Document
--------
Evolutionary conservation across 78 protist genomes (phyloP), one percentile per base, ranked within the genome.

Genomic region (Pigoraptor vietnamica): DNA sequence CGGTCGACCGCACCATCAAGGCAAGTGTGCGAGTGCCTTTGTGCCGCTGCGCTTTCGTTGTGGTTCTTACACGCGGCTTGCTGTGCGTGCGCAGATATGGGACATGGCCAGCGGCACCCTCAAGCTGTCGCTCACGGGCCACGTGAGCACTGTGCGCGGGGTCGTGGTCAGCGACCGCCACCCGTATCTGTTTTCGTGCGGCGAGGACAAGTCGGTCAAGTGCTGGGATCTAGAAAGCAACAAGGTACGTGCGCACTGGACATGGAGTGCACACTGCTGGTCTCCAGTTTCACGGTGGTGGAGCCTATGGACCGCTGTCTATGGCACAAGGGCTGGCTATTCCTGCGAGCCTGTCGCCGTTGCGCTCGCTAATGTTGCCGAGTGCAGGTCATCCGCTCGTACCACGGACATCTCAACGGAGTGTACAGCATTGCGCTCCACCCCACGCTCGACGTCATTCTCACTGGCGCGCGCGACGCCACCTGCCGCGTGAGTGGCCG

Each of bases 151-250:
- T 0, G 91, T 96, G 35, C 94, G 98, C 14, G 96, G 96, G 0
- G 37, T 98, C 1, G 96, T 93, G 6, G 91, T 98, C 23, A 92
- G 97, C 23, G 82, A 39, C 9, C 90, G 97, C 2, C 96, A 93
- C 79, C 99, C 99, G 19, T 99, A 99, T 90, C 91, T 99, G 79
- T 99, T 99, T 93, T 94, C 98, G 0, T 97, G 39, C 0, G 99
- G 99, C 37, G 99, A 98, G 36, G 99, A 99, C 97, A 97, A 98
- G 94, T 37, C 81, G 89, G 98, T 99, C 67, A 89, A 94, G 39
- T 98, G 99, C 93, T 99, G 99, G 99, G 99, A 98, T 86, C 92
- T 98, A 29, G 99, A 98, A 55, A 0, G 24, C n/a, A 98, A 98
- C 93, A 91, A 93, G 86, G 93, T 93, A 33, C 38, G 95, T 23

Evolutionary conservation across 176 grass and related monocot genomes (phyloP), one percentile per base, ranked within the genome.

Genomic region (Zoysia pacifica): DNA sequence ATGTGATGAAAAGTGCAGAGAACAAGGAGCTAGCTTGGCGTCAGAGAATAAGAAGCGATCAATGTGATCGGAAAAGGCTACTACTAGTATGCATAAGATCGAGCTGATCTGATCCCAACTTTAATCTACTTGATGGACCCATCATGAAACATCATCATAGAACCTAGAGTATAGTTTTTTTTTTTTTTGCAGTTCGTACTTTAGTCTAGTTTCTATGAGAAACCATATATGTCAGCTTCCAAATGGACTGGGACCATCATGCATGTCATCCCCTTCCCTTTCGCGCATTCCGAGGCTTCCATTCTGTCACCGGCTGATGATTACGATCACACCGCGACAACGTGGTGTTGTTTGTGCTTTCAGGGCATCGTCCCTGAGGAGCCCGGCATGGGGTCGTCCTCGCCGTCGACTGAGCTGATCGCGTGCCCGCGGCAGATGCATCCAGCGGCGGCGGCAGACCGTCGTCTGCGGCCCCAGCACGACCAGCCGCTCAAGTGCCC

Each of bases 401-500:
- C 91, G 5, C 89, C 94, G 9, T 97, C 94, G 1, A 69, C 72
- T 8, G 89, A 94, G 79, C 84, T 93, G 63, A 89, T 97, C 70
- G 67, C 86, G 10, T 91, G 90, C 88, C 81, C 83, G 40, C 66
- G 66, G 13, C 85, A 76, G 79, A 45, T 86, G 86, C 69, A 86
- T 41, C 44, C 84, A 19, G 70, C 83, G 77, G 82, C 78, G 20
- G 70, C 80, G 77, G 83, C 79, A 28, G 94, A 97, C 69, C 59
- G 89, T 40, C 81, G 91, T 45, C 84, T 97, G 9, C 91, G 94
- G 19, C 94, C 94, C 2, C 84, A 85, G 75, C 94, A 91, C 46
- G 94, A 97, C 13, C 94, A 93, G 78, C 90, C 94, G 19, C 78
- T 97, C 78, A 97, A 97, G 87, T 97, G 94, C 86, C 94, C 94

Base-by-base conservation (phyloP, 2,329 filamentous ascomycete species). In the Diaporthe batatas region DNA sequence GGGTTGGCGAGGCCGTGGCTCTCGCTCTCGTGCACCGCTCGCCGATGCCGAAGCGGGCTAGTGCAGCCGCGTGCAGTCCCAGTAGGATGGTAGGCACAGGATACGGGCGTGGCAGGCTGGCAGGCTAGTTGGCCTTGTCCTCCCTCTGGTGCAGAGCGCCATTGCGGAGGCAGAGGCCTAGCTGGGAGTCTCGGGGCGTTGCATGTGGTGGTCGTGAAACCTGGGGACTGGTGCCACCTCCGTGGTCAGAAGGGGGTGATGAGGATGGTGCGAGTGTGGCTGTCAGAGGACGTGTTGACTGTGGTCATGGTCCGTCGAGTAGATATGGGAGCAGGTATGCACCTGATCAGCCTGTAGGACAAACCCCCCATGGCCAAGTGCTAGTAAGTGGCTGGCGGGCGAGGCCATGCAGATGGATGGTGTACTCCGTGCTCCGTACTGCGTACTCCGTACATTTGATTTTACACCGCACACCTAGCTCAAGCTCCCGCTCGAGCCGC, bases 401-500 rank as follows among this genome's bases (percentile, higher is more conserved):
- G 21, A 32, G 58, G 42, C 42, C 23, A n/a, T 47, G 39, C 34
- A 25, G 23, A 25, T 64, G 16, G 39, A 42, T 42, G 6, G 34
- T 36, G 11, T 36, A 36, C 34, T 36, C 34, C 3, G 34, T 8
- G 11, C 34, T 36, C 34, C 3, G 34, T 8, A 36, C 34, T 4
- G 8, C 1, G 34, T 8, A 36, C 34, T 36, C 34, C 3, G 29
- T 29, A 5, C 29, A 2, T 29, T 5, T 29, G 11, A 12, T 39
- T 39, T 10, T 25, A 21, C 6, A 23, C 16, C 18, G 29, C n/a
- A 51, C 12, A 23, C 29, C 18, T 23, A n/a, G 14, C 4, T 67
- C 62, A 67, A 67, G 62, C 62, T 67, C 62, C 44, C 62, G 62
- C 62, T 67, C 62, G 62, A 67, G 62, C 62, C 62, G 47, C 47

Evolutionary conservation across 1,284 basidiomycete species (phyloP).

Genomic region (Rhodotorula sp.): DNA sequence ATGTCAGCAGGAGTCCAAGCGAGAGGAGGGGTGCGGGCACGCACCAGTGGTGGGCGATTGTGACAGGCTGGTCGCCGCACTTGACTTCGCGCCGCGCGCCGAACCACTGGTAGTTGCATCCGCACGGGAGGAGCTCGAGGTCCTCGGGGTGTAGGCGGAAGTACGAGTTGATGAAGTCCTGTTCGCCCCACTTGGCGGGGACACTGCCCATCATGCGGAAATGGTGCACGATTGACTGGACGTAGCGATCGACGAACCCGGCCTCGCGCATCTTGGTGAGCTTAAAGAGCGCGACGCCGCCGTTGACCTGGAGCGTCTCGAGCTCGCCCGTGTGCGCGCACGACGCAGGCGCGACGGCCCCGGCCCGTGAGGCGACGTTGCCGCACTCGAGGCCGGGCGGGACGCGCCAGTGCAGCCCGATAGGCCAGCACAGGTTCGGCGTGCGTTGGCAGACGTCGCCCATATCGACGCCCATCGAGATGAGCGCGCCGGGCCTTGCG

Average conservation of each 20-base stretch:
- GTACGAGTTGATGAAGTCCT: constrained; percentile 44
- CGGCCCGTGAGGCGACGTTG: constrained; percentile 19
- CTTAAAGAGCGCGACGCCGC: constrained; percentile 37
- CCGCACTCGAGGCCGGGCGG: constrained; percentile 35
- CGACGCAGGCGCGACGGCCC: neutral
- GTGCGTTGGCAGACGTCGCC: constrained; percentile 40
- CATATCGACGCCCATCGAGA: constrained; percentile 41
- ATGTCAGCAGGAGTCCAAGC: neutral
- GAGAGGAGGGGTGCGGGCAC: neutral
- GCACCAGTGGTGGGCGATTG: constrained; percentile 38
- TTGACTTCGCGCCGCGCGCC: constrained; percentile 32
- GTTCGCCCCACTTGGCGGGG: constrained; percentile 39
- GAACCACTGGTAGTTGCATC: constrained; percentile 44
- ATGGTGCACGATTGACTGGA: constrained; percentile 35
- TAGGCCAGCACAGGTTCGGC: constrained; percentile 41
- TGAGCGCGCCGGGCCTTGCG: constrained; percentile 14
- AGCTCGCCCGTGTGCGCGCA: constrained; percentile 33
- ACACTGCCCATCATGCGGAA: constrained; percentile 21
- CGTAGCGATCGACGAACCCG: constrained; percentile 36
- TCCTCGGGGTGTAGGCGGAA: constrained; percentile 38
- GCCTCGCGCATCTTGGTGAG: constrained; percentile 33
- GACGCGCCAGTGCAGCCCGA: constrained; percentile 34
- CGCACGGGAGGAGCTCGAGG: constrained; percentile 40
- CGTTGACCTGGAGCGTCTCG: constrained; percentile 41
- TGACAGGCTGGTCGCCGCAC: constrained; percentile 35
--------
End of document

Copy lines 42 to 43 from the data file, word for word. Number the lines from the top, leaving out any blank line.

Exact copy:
- CGGCCCGTGAGGCGACGTTG: constrained; percentile 19
- CTTAAAGAGCGCGACGCCGC: constrained; percentile 37